A couple of tracks here can't be put into the same synth-driven slick pop bucket as the rest though, notably Describe, which is a kind of noir-ish pop-grunge track, which I actually kind of feel like is what Neil Young was trying to go for with his eighties New Wave slash grunge idea but never really achieved. It's a weird track for sure, and I heard someone describe it as 'gay grunge' which I don't know is an appropriate or correct description, but equally I cannot quite put my finger on how to describe it either.
I do think the album is a little long, with 13 tracks stretching the limit a little, although they are all short pop affairs.
And yeah, it is a strange album for sure, and won't be at the top of everyone's list. It's not the top of mine either, but I will say that as a throwback to an era which never existed kind of sound, this certainly hits the mark.
Fetch the Boltcutters
This is one I only just got around too, released back in April. Fiona Apple is someone I've dabbled with in the past, and someone I knew about, but not someone I paid much attention to musically. So when I was faced with album, not knowing all that much about her previous work, you can probably sympathise that this very atypical, bizarre album hit me like a train.
And I loved it. Musically, it's like a part-improvised, percussion poetry session. Fiona cries out, scratches, scowls, shouts, and rages on the topics of bullying, sexual assault, confinement, lies, truth, friendship and more. It's angry, yet oddly darkly humorous
What's more, this album is largely recorded on the fly and at home, and that could be a criticism but it really isn't. It helps breed the unpredictability, the explosiveness, the sudden changes in rhythm, tempo and keys. I hear shades of Joni Mitchell here, of Suzanne Vega, even of something completely different like J Dilla or Sharon Van Etten. It's a maddening yet exciting mix of music. It's not polished, it's not perfect, and that's what makes it great. There's no messing around here, and for an album about getting the boltcutters and cutting yourself free from whatever prison you've created, the sound does exactly what Fiona preaches – it breaks free of the usual routines and structures and offers something unique, insightful, and certainly divisive. I love it, and would urge you check it out, that's Fiona Apple with Fetch The Boltcutters.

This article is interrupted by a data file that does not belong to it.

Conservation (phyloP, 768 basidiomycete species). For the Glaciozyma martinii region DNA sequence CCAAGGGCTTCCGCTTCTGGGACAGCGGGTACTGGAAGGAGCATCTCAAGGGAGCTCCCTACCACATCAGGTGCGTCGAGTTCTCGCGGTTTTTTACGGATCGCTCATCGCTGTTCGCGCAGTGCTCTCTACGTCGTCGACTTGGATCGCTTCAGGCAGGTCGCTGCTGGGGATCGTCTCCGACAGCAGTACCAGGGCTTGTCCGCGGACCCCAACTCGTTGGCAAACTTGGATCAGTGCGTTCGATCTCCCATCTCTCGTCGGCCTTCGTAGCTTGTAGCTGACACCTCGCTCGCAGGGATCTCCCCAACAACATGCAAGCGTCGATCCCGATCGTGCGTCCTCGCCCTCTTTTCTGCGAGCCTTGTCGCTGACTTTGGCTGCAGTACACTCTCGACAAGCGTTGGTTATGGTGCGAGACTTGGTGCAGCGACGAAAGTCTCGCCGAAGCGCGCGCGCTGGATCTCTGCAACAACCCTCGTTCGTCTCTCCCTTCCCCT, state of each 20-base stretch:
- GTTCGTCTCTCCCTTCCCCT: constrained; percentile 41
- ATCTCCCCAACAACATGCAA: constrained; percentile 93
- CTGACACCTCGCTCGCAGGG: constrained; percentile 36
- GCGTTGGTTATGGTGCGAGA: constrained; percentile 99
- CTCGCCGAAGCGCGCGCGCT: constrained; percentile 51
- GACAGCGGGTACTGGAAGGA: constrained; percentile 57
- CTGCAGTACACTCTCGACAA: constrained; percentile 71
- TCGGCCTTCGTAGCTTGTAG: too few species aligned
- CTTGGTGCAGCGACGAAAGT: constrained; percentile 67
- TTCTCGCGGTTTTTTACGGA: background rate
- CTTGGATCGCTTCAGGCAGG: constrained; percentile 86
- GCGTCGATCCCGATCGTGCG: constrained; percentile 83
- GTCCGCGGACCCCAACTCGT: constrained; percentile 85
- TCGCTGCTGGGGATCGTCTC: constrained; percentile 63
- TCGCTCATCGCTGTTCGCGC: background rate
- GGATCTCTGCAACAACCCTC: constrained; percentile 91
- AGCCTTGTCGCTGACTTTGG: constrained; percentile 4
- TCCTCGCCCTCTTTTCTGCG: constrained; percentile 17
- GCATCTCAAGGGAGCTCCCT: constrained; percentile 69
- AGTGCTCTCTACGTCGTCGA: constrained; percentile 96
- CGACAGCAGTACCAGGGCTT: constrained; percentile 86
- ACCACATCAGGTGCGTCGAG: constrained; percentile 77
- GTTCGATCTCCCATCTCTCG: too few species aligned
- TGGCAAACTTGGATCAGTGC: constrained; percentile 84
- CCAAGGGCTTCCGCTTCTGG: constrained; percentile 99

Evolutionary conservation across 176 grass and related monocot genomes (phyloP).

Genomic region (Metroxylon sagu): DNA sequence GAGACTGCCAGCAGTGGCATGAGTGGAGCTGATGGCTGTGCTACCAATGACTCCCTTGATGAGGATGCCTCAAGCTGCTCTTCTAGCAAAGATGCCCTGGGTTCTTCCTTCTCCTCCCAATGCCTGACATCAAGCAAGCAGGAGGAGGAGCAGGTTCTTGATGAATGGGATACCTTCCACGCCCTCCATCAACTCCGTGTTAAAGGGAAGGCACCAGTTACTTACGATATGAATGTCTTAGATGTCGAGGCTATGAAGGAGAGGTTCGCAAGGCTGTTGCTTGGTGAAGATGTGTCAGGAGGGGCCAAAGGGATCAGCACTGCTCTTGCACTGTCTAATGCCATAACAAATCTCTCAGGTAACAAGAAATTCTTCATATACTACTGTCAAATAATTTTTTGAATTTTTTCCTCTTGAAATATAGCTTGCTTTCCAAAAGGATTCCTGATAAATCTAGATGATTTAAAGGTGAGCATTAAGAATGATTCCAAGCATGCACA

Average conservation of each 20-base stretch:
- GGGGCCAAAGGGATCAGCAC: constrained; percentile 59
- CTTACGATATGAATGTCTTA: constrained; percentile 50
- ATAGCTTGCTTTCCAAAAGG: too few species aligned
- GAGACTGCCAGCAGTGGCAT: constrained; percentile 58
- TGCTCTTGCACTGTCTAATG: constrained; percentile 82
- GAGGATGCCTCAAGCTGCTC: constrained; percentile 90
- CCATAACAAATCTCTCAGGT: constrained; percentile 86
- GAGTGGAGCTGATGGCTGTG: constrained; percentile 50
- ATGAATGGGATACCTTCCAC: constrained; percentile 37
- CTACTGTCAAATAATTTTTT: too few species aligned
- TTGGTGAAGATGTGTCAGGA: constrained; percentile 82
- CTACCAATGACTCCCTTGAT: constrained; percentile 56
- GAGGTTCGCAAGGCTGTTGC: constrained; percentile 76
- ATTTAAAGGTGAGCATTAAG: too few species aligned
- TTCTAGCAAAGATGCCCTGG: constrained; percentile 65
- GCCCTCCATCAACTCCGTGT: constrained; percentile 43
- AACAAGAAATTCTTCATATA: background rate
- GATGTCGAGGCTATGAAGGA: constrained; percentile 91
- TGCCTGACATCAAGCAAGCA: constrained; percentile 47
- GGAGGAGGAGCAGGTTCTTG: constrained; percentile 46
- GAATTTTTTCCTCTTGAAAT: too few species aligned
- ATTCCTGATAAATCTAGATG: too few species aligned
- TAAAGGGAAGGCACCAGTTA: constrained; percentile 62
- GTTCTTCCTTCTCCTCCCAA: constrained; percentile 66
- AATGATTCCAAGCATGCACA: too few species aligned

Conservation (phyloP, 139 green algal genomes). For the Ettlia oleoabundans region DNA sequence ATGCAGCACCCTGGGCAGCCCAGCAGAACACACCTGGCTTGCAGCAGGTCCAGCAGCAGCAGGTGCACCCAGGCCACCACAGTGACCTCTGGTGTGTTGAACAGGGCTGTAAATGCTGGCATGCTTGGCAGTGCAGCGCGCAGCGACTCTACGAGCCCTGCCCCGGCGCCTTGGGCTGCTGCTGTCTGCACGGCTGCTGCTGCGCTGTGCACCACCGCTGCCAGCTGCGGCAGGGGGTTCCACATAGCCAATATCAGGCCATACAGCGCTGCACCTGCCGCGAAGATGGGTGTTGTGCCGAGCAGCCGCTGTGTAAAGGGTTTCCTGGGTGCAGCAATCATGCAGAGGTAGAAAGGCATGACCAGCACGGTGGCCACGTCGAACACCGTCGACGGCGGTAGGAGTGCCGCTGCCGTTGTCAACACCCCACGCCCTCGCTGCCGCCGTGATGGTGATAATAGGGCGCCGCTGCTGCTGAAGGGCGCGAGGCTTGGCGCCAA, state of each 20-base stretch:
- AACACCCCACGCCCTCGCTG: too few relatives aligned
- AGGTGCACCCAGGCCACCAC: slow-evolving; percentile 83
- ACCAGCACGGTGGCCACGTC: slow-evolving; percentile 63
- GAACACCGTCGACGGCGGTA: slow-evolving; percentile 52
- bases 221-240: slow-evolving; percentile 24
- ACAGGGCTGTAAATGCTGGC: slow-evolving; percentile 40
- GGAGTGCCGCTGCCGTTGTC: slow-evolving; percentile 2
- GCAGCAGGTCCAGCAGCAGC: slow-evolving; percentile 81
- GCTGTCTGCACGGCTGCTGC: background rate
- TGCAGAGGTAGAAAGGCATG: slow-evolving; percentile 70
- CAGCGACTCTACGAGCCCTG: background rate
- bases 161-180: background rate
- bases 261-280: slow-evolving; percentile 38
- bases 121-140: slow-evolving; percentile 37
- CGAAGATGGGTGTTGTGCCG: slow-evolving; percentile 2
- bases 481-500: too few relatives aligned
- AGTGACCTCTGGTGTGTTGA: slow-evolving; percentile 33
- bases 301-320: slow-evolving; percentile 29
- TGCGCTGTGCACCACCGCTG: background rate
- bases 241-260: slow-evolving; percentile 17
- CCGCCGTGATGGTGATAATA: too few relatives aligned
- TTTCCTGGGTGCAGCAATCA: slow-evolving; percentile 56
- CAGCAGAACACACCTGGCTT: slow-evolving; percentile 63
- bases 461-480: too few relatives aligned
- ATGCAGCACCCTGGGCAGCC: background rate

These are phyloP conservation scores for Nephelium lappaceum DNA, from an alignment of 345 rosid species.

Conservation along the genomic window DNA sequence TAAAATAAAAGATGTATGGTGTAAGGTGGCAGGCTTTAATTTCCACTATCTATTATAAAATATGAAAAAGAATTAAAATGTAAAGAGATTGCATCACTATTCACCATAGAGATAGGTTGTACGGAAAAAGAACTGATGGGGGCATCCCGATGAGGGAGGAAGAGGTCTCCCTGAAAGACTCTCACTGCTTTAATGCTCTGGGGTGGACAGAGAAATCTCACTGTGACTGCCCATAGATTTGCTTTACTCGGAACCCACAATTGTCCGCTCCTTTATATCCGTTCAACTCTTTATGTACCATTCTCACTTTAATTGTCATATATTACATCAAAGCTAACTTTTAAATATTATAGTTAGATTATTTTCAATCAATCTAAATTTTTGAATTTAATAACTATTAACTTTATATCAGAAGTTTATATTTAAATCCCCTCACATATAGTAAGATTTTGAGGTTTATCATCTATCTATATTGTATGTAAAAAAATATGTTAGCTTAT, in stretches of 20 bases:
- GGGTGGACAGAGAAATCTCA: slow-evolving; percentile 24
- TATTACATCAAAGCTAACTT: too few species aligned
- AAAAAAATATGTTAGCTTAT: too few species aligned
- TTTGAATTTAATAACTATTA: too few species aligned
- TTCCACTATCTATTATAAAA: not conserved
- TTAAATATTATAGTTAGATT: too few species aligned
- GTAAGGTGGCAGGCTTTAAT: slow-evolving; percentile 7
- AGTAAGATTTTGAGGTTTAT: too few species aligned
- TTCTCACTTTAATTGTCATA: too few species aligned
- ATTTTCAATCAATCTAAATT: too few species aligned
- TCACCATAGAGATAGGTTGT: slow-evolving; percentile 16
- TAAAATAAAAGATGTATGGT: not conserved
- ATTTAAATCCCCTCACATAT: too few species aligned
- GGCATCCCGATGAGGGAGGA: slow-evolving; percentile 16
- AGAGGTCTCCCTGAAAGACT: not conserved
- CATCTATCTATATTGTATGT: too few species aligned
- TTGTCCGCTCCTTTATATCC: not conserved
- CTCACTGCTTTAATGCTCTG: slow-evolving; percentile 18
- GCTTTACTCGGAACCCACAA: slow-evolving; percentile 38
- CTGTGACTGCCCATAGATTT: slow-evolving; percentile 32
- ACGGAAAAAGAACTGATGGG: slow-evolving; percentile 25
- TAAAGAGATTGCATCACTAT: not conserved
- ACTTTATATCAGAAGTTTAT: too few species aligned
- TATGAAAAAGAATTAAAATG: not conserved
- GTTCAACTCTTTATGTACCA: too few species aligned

And that's all for the Pulse for now here on BPM Pod. You can find all of the releases I just mentioned on BPM Pod dot com, and on the social channels (Facebook and Instagram). And you can read more on BPM Pod dot com, and revisit all of the previous episodes there, or on Apple Podcasts, Google Podcasts, Spotify or wherever you listen to your podcasts.
On the next episode, we'll have part two of the extended podcast with Chris Weinhardt, so stay tuned for that.
Stay safe and stay lucky, and thank you for listening to and supporting BPM Pod.